Informing the News: The Need for Knowledge-Based Journalism | By Thomas E. Patterson | Vintage Books | 233 pages | Paperback $15
Much as Beethoven, solid and dependable if a little fusty, remains a foundation of the symphonic repertoire, so the solid Walter Lippmann (1889-1974) is a mainstay of tradition-minded press critics. Thomas E. Patterson, whose full ID is [Benjamin C.] Bradlee professor of government and the press at the Joan Shorenstein Center on the Press, Politics and Public Policy at Harvard University’s John F. Kennedy School of Government, leans heavily on Lippmann and his two long-ago classics—Liberty and the News (1920) and Public Opinion (1923)—while he calls for today’s press to seek higher standards. Each chapter of Patterson’s Informing the News: The Need for Knowledge-Based Journalism is prefaced with a pithy Lippmann quotation—e.g. “There can be no liberty for a community that lacks the information by which to detect lies.” Other Lippmann extracts dot the text.
This quoting strategy has its merits (although in general the book is overburdened with quotations, somewhat muffling the voice of the author). Lippmann wrote his tracts in the wake of World War I, the pressures of which, he believed, had utterly corrupted the press. He sought to set journalism on the track to intellectual honesty and greater expertise. Patterson’s mission is similar. He finds the journalism of our century in a new kind of crisis—a paradoxical time of information plenitude, corrupt through its very abundance and cheapness.
The remedy, he says, is what he calls knowledge-based journalism. One might observe that all journalism that is not utterly wrong is knowledge-based. However, Patterson aims higher, suggesting that the rich resources now available electronically provide an upward path toward a journalism superior in accuracy, breadth, and presentation.
The book originated, Patterson writes, from his participation in the deliberations of a coalition of a dozen journalism schools and programs seeking to advance from technical to substantive instruction. Although most of the book is devoted to the shortcomings of current practitioners, he clearly places great hope on the coming generation of student journalists, who he believes will learn not only the forms of journalism but more of the knowledge that can be poured into those forms.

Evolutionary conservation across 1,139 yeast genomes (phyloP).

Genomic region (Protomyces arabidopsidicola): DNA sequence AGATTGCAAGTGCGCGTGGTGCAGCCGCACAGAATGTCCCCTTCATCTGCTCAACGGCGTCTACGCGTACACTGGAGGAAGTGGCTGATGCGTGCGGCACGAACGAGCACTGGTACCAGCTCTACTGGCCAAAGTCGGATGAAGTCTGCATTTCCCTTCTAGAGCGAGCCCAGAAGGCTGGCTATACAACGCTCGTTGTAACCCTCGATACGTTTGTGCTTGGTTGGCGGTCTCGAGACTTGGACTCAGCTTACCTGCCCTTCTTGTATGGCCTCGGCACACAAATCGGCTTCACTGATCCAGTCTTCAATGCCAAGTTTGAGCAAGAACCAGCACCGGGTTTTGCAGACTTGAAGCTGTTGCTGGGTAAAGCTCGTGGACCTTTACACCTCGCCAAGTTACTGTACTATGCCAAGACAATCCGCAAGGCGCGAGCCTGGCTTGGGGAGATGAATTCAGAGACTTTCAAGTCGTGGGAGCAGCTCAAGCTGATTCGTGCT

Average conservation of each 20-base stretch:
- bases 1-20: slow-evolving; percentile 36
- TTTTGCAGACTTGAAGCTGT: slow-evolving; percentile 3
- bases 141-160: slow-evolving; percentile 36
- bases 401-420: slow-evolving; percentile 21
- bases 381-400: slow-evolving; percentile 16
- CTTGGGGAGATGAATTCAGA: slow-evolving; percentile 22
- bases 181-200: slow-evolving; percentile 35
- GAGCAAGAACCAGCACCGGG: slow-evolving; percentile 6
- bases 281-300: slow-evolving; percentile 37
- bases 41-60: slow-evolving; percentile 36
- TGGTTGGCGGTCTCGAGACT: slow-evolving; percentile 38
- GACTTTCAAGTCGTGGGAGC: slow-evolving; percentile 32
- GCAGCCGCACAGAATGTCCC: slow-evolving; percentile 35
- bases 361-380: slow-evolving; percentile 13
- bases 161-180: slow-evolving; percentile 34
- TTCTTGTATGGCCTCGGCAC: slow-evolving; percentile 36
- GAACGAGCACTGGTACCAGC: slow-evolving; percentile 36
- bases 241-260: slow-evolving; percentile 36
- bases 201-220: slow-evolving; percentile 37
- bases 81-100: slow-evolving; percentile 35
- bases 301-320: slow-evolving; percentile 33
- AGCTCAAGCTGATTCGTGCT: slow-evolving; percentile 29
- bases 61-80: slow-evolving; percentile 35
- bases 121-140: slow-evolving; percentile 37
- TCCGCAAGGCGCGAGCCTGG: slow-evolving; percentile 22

Celebrity Politics: Image and Identity in Contemporary Political Communications | By Mark Wheeler | Polity Press | 210 pages. | Hardcover $64.95 | Paperback $24.95
Mark Wheeler, a professor at London Metropolitan University, offers a transatlantic view of political celebrityhood as practiced in London and Washington environs. He trots out two classes of celebrity politicians: CP1s are those who have employed celebrity techniques to seek political office; he includes, among recent examples, Barack Obama, and Prime Ministers Tony Blair and David Cameron. CP2s, those who have used their fame—usually gained in show business—to promote global issues, have among their number Bono, Angelina Jolie, and the array of UN goodwill ambassadors. Wheeler also suggests a hermaphrodite class, those who started as CP2s but moved up, or on, to become elected officials, such as Ronald Reagan and Arnold Schwarzenegger. His accounts of the careers of these individuals is brisk, almost gossipy, although he stumbles occasionally, making his way through the American scene (who is Medgar Evans?).
He offers the obligatory snarkiness about Sarah Palin, but in general his attitude toward CPs, in office and out, is reasonably benevolent. He suggests that in a time when traditional forms of political activity are foundering, democratic participation may be enhanced in the glow of an attractive celebrity politician or of a star working for an international cause.
But, he warns, mere trappings will not do: “Celebrity politicians and politicized celebrities need to demonstrate ideological substance and provide clarity in establishing . . . meanings through which people may achieve a real sense of connection with political causes.” The question is, however, whether the connection will be with the cause or the celebrity.James Boylan is CJRs founding editor.